single nucleotide polymorphism

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the ability to exist in several different forms.
balanced polymorphism an equilibrium mixture of homozygotes and heterozygotes maintained by natural selection against both homozygotes.
genetic polymorphism the occurrence together in the same population of two or more genetically determined phenotypes in such proportions that the rarest of them cannot be maintained merely by recurrent mutation.
single nucleotide polymorphism (SNP) a genetic polymorphism between two genomes that is based on deletion, insertion, or exchange of a single nucleotide.
Miller-Keane Encyclopedia and Dictionary of Medicine, Nursing, and Allied Health, Seventh Edition. © 2003 by Saunders, an imprint of Elsevier, Inc. All rights reserved.

single nucleotide polymorphism (SNP),

the naturally occurring substitution of a single nucleotide at a given location in the genome of an organism, the more interesting of which results in phenotypic variability, including alterations in the organism's physiologic responses to endogenous hormones and neurotransmitters or endogenous substances.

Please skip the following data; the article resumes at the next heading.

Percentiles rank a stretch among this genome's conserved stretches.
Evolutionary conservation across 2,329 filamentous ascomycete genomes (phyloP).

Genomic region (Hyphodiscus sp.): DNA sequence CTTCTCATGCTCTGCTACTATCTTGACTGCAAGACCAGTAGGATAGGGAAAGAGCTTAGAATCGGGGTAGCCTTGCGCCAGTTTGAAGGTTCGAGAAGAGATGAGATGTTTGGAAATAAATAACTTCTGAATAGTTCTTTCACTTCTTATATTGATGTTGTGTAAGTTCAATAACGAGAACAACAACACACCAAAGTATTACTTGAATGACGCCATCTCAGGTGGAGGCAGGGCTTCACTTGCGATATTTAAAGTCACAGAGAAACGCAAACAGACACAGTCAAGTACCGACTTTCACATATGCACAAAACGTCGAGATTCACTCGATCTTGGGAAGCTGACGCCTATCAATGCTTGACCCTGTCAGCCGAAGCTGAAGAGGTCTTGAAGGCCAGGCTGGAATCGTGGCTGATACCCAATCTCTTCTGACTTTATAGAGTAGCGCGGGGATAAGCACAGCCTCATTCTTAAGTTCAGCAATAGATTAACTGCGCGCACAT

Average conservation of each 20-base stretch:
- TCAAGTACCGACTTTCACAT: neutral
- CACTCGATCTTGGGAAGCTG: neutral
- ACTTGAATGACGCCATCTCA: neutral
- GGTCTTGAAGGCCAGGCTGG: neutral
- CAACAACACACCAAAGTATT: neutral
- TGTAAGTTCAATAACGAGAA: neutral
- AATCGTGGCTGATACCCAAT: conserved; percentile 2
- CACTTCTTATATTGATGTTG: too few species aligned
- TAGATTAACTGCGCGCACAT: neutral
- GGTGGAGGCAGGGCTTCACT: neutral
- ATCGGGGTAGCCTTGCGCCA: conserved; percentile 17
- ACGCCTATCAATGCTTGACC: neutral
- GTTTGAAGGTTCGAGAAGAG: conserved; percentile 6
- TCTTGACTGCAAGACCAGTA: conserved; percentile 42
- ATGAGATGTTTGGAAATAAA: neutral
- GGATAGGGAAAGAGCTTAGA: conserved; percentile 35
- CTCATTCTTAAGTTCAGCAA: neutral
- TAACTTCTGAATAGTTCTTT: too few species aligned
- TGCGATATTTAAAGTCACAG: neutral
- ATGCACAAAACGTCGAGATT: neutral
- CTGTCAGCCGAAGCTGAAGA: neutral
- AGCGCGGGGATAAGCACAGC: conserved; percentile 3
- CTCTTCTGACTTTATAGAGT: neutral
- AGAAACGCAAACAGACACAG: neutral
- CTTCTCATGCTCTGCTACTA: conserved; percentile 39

Farlex Partner Medical Dictionary © Farlex 2012

single nucleotide polymorphism (SNP, ‘snip’)

a single BASE PAIR position in genomic DNA where different sequence alternatives exist for normal individuals in the population. Differences between individual genomes are largely due to SNPs. Over 1.4 million SNPs have been identified in the human GENOME. SNPs in coding regions of the genome are designated cSNPs; those in regulatory regions, rSNPs; and those in JUNK DNA regions, anonymous SNPs. SNPs generate variability, particularly where they occur in coding regions, thereby contributing to the biological characteristics of an individual. For example SNPs reflect differences in susceptibility to, and protection from, a range of diseases. An SNP can be detected by OLIGONUCLEOTIDE HYBRIDIZATION, using for example DNA CHIPS.
Collins Dictionary of Biology, 3rd ed. © W. G. Hale, V. A. Saunders, J. P. Margham 2005